Rediscovering Vancouver’s Chinatown
A group of UBC students is using modern technology to help further our understanding of history
By Joanne Lee-Young
Vancouver Sun April 10, 2011
It seems unlikely, but when Jennifer Yip staged a cute, but fake, date and posted a short video clip about it on YouTube, she was at the beginning of a new way of looking at the history of Chinese-Canadians in Vancouver, going back more than 125 years ago.
In Finding a Hybrid Husband, Yip, a researcher at the University of B.C., goes off on blind date “number 27” with then classmate Tony Leung. She’s sweetly hilarious, telling the camera she’s looking for a fiance.
“I know Vancouver isn’t an old village in China, but since my grandparents emigrated here in the ’40s and ’50s … well, some traditions seem to be stuck in time.”
Tony chats about his childhood, how he moved from Hong Kong to West Vancouver when he was seven, spoke Cantonese growing up and learned many Chinese traditions.
Yip weaves in her own family, with imaginary gongs of approval for Tony from her mother and grandmother.
Tony goes on about wanting to be a commercial pilot. He snowboards, skis and plays hockey. She thinks he’s cool, too.
Yip produced Hybrid Husband as part of an assignment “to interview the person next to you” for her History 483, ‘Asian Migration to the Americas,’ class at UBC.
“I made it into a date because I thought it would be fun and entertaining to watch … I was trying to figure out how Tony saw himself as a Chinese,” she says.
It was fun, but she also wanted to dig into “family, place and identity.”
Instead of studying the history of Chinese-Canadians in Vancouver via lectures and textbooks, Yip is part of an effort to flesh out what is seen as a bare bones official version.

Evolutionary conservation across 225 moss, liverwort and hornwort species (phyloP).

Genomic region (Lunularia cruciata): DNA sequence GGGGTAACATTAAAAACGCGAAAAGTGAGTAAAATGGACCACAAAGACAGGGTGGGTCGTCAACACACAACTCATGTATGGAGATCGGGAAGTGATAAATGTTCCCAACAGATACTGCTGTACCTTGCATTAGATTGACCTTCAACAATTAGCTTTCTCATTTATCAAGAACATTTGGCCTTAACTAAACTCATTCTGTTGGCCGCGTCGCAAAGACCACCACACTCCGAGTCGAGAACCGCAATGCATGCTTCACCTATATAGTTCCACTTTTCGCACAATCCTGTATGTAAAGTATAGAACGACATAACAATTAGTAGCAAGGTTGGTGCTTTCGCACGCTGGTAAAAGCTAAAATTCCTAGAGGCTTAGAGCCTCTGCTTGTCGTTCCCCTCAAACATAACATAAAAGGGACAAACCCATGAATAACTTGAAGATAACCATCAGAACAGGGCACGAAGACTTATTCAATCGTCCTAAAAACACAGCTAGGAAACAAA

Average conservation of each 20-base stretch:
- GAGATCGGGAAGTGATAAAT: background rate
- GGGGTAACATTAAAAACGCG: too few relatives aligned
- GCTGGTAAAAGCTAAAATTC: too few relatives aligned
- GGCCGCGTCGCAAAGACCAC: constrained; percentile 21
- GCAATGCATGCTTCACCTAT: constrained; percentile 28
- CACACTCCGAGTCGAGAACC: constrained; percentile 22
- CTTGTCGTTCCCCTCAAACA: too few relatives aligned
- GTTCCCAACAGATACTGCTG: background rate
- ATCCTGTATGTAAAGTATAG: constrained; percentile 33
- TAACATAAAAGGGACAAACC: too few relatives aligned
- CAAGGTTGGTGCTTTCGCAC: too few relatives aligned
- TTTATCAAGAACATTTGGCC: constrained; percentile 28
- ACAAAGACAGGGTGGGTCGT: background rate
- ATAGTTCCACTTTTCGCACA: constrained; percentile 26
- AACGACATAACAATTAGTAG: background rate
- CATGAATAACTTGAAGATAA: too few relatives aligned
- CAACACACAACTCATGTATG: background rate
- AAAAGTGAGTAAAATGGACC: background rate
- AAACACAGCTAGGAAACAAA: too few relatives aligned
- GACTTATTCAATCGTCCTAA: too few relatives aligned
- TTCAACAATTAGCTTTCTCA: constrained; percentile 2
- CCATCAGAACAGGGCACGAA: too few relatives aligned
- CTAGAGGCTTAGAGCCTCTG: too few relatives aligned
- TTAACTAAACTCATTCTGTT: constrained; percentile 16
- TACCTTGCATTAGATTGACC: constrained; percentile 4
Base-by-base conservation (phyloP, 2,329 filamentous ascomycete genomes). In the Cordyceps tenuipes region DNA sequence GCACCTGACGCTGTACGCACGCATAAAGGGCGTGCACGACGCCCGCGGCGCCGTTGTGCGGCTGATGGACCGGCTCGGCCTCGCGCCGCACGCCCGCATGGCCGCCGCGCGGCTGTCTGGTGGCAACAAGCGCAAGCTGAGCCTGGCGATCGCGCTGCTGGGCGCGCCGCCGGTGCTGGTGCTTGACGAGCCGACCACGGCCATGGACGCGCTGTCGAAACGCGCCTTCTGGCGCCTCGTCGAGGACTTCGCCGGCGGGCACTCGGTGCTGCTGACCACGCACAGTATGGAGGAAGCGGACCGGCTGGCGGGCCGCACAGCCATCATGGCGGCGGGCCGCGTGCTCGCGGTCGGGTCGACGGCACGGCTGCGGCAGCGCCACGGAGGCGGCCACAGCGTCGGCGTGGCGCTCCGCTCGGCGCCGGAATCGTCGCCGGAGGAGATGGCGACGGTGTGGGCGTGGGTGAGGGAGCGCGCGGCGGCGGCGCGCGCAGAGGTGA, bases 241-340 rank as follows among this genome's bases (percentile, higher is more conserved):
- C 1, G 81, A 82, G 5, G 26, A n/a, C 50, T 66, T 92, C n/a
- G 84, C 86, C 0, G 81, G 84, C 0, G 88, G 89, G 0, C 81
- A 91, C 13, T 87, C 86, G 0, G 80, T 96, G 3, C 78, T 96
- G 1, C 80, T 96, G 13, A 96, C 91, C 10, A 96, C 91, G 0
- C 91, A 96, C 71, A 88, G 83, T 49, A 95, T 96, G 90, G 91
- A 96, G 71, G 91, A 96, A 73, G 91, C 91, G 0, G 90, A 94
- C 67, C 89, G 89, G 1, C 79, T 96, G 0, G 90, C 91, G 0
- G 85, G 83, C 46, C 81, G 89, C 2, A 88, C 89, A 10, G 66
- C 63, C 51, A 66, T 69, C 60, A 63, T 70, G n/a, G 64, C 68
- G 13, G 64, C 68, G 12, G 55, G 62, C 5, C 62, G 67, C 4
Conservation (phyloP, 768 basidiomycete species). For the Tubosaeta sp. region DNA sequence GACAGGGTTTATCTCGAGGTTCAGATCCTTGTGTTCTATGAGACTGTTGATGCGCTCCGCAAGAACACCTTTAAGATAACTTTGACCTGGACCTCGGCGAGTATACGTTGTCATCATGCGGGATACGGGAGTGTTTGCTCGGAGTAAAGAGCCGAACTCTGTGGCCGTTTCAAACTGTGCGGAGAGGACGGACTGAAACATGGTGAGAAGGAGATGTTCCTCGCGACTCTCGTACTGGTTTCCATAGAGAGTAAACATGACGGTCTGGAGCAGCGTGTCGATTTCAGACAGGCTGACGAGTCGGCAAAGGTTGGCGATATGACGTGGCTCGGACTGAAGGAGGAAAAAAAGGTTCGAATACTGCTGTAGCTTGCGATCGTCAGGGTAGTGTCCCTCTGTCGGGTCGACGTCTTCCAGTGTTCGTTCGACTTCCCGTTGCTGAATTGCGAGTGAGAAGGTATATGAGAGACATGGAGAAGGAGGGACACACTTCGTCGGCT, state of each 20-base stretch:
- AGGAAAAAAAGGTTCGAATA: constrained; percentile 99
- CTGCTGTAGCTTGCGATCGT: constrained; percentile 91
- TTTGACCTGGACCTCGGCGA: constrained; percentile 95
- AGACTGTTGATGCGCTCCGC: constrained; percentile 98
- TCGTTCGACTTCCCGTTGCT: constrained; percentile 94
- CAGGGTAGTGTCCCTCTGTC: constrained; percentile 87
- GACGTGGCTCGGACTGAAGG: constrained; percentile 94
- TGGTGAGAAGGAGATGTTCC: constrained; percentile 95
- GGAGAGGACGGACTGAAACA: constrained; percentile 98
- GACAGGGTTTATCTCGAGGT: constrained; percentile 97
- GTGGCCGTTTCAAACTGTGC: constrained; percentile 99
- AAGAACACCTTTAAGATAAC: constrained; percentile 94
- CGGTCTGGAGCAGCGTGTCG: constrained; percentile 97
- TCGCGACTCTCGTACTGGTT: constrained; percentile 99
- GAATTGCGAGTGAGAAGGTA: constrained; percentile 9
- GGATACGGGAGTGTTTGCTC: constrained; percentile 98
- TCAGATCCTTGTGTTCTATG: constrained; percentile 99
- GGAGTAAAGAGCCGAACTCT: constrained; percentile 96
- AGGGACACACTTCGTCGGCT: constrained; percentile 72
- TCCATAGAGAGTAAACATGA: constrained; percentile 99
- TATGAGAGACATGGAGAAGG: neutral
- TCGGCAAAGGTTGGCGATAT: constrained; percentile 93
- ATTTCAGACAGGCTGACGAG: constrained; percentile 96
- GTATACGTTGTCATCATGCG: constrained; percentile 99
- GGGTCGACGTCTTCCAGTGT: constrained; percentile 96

Lack of documentation
Technically, it all starts in the late 1880s when the very first Chinese arrived in B.C. to seek gold and work on the Canadian Pacific Railway. The mostly male labourers, who left their families behind in China, later constructed the beginnings of Chinatown. They settled despite racist federal government policies, which included a head tax followed by an outright ban on Chinese immigration from 1923 to 1947.
But much of what students like Yip saw in their families as Chinese-Canadians growing up in Vancouver hasn’t been documented, says History 483 professor Henry Yu.
“It’s a strange paradox because, at home, I knew from family stories that my great-grandfather had come during the railroad time, and my grandfather, who I lived with, on my mother’s side, came in 1923,” Yu says.
“He had paid the head tax. I knew about that from inside the family, but it was not reflected in the formal education, which, when you’re a kid, doesn’t mean anything. It just means you don’t see yourself as part of Canada. And so, the Canadian history I was taught never reflected my sense of belonging, so maybe there was a missed sense of belonging.”
After teaching history for more than 10 years at the University of California, Los Angeles, Yu decided to transplant to UBC the “bottom-up” approach he’d used to teach Asian-American history there.
“A lot of the stories of the people who were there, who were Chinese, Japanese, Korean, Filipino, South Asian, just were not in the archives, so you literally had to go and find those stories, create them, interview people, do family histories, oral histories, because they had not been collected before,” he says.
“It’s the kind of thing that takes a lot of work and, in fact, young students are the best vehicle for discovering those stories because it’s their own families and their own family stories that are literally being collected.”
An array of voices
Some of the other History 483 videos, all found on YouTube and Vimeo, are more melancholy and true-to-life than Hybrid Husband. But each, in its own way, and through an array of voices, says something about how Chinese-Canadian life has evolved in Vancouver over the years.